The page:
Playwright Joseph Kesserling first dreamed up his play “Arsenic and Old Lace” back in 1939. It was originally conceived as a dark drama based on the true story of a woman by the name of Amy Archer-Gilligan, who took in boarders and then poisoned them for their pensions.
However, thanks to the genius of collaborators Howard Lindsay and Russell Crouse, they quickly turned the drama into a comedy and created the roles of Abby and Martha Brewster – two elderly aunts – who would do the requisite bumping off.
Roping in Boris Karloff as a lunatic killer to play the role of wayward Brewster nephew Jonathan, who is constantly referred to as looking just like Boris Karloff, was a stroke of genius. The show played to rave reviews and the 1944 Frank Capra film of the same name starring Cary Grant was also a massive hit.
And in 2017 at the Odyssey, the play has lost none of its luster, thanks to terrific ensemble casting and a deft hand by director Elina de Santos, who never lets the action flag.
It’s a joy to watch the pas de deux unfold between the murderous aunts, played to perfection by Sheelagh Cullen and Jacque Lynn Colton. Their sweet, frail demeanors coupled with their genuine desire to help assuage their elderly boarders’ loneliness (by sending them into the next world with some potent elderberry wine), makes it impossible not to fall in love with them.
Alex Elliot-Funk as the hapless Teddy Brewster who thinks he’s President Roosevelt, manages to steer his character away from an all too easy caricature, so that his constant trips to “Panama” (aka the cellar), and his endless bounding up and down the stairs yelling “Charge,” are humorous, yet tinged with an element of sadness.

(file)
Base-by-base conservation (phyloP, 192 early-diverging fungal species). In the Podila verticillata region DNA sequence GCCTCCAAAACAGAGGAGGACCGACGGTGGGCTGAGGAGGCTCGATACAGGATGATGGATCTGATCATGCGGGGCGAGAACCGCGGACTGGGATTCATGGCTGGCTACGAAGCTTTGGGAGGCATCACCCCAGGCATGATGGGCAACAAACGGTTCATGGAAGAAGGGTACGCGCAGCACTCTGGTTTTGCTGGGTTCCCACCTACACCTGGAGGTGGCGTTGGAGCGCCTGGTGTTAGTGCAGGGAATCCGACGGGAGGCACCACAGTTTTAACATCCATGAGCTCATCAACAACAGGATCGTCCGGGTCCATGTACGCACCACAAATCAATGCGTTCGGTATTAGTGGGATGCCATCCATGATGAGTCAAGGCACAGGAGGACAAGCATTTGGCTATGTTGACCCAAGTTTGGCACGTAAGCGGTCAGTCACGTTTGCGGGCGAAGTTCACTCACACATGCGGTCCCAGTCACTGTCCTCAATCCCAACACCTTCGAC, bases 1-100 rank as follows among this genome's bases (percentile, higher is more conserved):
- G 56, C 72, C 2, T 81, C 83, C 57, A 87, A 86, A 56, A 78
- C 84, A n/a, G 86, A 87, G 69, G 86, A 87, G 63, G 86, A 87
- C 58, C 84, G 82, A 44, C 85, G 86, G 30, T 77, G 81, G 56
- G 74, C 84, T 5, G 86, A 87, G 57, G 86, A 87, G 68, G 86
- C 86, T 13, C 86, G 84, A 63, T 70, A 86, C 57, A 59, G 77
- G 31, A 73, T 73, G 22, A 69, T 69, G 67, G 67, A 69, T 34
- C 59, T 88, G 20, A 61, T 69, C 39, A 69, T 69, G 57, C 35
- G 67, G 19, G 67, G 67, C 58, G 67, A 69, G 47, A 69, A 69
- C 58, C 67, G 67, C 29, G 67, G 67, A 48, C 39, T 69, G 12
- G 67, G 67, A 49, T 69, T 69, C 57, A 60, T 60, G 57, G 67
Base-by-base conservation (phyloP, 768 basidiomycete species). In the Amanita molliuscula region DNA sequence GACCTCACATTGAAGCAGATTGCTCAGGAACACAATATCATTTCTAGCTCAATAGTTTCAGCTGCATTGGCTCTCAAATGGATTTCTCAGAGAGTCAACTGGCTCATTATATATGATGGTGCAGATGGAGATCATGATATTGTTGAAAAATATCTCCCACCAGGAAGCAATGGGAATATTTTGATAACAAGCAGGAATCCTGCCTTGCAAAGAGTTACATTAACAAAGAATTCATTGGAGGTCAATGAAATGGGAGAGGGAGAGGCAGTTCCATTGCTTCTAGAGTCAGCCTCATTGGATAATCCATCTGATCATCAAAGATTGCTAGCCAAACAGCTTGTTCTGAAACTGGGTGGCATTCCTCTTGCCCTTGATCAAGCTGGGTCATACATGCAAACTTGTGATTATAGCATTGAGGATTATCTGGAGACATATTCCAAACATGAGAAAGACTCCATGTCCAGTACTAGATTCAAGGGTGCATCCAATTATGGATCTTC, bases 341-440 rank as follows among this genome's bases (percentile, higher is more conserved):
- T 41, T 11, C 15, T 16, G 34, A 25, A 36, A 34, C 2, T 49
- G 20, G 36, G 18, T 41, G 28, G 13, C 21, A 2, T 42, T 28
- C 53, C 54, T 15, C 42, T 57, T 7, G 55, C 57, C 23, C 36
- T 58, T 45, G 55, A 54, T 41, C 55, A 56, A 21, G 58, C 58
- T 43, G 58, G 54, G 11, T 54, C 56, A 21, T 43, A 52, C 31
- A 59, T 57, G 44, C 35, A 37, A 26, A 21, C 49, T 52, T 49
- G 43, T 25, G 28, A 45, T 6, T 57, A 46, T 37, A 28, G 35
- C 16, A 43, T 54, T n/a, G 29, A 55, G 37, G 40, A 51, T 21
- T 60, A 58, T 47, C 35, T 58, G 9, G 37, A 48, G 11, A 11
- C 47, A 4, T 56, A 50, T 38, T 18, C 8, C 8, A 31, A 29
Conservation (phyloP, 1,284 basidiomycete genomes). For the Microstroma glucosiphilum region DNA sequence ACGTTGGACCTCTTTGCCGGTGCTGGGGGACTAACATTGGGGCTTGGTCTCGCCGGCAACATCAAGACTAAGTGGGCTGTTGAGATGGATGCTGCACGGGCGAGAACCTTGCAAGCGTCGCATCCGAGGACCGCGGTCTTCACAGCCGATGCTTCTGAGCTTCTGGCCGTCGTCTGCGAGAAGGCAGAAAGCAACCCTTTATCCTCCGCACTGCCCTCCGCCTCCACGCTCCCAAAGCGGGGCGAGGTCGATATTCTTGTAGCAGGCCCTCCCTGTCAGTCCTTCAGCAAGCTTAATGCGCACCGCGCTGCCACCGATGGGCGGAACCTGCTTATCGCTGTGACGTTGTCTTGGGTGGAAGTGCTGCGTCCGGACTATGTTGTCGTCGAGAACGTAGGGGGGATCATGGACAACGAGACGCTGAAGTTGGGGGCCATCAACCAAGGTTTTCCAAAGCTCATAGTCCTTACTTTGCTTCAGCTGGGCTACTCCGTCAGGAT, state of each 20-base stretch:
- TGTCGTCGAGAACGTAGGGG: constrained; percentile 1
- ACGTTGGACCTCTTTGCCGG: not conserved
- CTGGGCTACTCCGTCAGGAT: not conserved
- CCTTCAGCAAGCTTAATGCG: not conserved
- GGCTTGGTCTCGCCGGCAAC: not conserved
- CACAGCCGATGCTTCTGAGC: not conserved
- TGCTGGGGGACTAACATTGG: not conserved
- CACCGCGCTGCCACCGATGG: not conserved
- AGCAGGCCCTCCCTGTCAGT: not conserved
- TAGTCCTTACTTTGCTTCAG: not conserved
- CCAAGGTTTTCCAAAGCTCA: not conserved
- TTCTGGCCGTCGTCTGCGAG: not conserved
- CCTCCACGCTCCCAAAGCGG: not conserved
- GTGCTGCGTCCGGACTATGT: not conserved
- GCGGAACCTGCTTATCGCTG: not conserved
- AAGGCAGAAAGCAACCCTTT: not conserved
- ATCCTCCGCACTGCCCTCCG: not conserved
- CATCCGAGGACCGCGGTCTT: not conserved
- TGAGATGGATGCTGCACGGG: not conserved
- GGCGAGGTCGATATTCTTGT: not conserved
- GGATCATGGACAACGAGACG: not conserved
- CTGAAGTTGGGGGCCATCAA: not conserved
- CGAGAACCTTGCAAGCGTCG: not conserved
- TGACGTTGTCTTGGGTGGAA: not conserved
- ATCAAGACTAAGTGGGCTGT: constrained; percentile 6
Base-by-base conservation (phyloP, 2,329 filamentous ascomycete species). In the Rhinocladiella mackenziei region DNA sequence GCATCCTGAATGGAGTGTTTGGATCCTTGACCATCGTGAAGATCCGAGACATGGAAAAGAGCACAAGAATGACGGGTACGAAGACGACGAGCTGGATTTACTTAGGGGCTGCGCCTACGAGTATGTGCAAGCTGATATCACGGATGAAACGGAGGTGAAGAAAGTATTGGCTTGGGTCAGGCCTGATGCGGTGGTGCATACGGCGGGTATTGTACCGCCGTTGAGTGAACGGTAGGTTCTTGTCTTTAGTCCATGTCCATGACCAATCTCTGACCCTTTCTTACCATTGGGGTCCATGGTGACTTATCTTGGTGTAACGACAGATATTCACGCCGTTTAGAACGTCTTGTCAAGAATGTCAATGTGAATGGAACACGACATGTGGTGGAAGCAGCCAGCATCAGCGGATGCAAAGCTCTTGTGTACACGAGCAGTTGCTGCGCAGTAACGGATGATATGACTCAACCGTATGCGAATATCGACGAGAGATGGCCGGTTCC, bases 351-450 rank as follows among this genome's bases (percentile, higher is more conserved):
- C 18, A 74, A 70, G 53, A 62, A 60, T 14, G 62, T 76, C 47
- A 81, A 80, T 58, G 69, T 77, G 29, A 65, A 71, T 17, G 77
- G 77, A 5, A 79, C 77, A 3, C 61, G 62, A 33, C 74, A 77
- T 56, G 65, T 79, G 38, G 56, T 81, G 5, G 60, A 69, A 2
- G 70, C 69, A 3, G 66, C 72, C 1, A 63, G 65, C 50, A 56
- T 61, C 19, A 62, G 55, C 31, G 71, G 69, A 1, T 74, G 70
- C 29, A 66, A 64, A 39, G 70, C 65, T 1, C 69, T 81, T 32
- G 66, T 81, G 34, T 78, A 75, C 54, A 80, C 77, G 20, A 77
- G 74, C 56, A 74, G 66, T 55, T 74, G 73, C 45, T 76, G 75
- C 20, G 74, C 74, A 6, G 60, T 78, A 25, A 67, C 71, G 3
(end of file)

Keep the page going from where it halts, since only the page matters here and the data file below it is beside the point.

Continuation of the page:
Nephew Mortimer Brewster, in the hands of J.B. Waterman, is a study in falling apart as he moves from disbelief to complete apoplexy when he realizes what the aunts are up to.
Gera Hermann as the mad murderer Jonathan Brewster is completely up to the task (and a fine Boris Karloff look-alike), when the plot thickens as he returns to the house with his own dead body.
As the mayhem ensues with Jonathan and the aunts trying to one-up each other on who has killed the most people, the cast comes together to ratchet up the comedy. Special mention to Michael Antosy as Officer O’Hara who just wants a literally captive Mortimer to listen to the play he’s written.
The beautiful tri-level set with period furnishings and props sets the scene perfectly, and subtle lighting and sound make for a wonderful two hours and 20 minutes at the theatre.
Arsenic and Old Lace
Odyssey Theatre Ensemble
Runs through Oct. 8
2055 S. Sepulveda Blvd., 90025
Tickets: www.OdysseyTheatre.com or 310-477-2055, ext. 2